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A longlist of 28 riders has been announced in preparation for the TREC European Championships (15-17 September 2006). Selectors will spend the following months choosing the British team of four and eight individuals to compete for medals. “This could be our year for team Gold,” says the British Horse Society (BHS).

The shortlist will be named in July before the final team and individuals are named prior to the Championships, to be held at East Luccombe on Exmoor in September. National TREC organiser Rob Jones said: “This is a fast-growing sport and the BHS is enthusiastic about staging a European event. We chose Exmoor because it is an area of outstanding natural beauty with a strong equestrian base.”

Helen Weston, from Kettering, Northamptonshire and her mother, Mary, of Tur Langton, Leicestershire are among those longlisted. Past team members David Hay-Thorburn, from Argyll and Hilary Barnard from Bristol have also been selected.

Shrewsbury’s Caroline Brammer, Jennie Free and Deborah Swan, both from Hampshire, Anthea Kendrick from Cumbria and Paul Turner of Powys, are all included on the list, which was announced by BHS national organiser Rob Jones.

Championships for Young Riders aged under 21 will be held at the same time.  So far only five have so far been named as “possibles” for team and individual places – Kathryn Bean, from Yorkshire; 2003 individual title holder Kate Ellison, Ayrshire; Helen Paine, Pembrokeshire; Gabby Rowley-Conwy, Newcastle-upon-Tyne and previous team member Alex Wells, Nottinghamshire.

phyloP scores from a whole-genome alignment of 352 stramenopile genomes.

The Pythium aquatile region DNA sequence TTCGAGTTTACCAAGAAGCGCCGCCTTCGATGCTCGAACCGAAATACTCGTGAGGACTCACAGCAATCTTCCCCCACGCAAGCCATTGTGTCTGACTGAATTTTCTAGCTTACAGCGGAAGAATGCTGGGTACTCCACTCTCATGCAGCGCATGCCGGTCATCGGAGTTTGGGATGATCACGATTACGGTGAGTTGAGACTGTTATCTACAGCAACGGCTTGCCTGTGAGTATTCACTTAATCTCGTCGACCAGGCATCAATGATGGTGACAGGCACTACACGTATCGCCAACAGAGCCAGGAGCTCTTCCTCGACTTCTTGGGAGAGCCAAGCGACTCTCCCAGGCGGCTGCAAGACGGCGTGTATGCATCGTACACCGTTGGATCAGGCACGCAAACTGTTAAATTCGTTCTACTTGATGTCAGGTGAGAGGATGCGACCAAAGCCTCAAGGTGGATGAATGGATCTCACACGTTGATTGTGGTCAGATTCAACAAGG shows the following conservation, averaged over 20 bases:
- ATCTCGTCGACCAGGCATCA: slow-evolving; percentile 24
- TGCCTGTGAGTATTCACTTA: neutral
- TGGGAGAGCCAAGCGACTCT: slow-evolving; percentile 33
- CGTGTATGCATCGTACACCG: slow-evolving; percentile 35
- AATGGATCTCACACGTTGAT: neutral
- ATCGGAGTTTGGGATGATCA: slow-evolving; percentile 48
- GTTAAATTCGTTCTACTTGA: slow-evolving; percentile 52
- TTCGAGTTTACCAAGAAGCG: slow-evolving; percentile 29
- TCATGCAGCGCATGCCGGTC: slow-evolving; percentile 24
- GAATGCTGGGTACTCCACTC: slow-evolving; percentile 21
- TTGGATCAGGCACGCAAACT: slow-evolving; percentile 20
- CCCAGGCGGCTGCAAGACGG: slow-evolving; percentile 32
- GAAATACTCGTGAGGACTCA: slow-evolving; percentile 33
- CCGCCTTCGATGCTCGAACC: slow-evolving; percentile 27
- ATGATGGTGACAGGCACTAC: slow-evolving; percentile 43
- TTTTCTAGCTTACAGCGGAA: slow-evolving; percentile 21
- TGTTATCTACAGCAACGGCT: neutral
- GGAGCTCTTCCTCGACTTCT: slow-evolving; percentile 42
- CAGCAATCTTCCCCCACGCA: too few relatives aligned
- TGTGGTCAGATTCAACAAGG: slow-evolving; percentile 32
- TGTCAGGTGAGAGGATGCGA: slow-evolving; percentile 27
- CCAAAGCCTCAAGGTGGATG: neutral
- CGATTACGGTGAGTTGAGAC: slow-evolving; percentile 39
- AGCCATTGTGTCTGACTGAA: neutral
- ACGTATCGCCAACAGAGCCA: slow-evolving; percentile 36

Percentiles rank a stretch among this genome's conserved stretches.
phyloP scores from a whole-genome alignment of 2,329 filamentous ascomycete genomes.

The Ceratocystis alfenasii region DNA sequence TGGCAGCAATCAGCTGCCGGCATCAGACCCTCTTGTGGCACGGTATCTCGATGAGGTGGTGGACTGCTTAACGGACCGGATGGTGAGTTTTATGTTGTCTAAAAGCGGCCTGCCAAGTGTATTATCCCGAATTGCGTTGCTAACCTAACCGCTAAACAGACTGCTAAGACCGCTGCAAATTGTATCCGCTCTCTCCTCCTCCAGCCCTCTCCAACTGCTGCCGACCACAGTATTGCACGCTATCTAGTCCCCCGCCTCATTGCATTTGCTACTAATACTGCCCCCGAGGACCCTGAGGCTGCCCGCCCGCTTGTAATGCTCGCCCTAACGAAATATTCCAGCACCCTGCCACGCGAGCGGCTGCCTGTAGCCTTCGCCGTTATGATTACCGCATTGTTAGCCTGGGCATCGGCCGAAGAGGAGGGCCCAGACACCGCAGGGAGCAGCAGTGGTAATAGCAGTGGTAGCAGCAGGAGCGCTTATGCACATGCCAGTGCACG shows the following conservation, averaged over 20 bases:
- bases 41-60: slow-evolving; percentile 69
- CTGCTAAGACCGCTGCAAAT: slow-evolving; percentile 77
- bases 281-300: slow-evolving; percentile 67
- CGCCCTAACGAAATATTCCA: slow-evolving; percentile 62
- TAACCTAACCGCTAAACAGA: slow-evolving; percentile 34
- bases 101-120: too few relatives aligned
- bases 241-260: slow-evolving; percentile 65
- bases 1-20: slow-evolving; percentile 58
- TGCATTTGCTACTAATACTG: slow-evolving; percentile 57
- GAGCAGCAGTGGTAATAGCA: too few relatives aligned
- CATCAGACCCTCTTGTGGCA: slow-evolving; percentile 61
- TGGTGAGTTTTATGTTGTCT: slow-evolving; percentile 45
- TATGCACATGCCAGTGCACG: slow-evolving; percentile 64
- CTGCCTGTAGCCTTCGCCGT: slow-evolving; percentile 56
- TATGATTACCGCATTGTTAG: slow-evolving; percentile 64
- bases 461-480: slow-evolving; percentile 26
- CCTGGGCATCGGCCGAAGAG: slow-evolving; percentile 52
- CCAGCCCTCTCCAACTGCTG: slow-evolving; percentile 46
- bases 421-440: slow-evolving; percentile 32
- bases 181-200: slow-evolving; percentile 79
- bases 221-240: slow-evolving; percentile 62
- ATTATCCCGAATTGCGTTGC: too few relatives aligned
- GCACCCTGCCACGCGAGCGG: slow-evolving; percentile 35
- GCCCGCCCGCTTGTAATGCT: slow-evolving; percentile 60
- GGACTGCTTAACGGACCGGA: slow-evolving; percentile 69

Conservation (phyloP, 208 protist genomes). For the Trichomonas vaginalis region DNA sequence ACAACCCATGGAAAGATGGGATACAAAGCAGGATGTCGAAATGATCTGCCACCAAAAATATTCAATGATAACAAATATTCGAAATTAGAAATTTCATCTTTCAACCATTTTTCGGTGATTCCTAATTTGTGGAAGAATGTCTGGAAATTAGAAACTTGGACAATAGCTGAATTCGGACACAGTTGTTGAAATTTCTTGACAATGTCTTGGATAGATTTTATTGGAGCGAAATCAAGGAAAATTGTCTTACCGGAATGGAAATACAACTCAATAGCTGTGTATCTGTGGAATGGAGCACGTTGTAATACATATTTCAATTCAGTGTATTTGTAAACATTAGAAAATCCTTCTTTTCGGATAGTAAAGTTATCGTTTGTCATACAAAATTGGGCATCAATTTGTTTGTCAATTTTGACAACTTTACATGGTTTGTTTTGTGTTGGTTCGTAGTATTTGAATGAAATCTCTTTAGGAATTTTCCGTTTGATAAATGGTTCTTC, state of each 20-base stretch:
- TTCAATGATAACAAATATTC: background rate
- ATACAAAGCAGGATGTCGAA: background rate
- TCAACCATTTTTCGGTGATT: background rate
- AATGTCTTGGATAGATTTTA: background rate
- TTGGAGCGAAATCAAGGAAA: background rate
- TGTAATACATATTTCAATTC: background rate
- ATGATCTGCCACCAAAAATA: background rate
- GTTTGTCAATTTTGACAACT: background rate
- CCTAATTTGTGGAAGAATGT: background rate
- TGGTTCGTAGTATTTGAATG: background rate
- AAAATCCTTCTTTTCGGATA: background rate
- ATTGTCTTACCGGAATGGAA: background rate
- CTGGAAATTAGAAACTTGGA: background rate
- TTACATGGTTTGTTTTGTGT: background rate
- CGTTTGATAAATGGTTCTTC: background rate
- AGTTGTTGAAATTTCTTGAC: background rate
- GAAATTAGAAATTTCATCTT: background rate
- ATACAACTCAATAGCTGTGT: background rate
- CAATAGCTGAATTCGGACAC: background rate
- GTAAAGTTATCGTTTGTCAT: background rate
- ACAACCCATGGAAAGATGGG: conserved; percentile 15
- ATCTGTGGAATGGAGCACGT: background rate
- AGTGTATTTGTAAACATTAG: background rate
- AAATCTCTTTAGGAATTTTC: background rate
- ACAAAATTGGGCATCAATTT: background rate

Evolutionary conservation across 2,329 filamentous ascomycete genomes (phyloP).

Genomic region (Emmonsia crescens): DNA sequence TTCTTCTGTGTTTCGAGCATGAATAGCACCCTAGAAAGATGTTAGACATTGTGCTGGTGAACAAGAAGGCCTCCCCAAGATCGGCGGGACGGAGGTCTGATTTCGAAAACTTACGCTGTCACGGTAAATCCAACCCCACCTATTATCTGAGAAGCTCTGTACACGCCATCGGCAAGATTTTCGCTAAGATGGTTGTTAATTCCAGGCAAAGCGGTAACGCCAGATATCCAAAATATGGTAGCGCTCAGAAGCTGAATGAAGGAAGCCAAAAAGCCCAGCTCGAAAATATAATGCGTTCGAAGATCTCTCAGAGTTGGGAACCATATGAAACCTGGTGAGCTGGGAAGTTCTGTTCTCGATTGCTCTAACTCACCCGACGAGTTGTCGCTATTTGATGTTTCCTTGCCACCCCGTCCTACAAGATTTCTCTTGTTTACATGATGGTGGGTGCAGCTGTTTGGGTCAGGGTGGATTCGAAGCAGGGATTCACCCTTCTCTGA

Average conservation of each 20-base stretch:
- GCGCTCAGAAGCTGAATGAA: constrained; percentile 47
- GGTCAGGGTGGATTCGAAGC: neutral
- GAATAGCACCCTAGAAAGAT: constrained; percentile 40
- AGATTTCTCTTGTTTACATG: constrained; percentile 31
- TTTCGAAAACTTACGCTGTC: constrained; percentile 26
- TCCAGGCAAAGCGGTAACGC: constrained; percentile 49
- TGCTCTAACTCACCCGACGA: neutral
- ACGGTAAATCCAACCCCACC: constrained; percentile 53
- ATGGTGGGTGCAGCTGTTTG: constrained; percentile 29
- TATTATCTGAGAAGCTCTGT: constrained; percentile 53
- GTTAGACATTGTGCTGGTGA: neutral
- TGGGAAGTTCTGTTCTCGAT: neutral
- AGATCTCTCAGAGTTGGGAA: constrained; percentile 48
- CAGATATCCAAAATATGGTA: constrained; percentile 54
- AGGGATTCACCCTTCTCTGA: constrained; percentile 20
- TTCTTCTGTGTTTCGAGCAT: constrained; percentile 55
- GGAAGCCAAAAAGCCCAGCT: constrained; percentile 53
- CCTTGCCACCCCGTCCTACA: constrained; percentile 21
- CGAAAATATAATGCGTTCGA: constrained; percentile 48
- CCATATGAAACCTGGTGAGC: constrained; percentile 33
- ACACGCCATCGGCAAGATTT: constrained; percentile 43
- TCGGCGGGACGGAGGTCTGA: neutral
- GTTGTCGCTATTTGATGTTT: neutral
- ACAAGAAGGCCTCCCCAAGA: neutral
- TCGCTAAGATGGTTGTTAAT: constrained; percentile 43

Fifteen member-nations of the international governing body FITE (Federation Internationale de Tourisme Equestre) are eligible to compete at the Championships, and so far nine have indicated they will be there, together with invited – but not competitors in the championships – riders from the United States and Canada.

TREC (Technique De Randonnée Equestré De Competition) is the newest international discipline in the horse world and was developed to encourage riders to school their horses to meet the demands of riding over rough terrain.

The competition is held across two days, the first of which involves navigating a course of up to 45kms working from a precise route, aerial photographs or using a compass. On day two, riders demonstrate their control of their horse’s paces over a set distance, before negotiating a course of natural hazards and simple, cross-country obstacles similar to those they might encounter on a long hack.

According to Jones, British competitors are taking the challenge seriously, and a national team has a good chance of clinching a medal on home ground next September.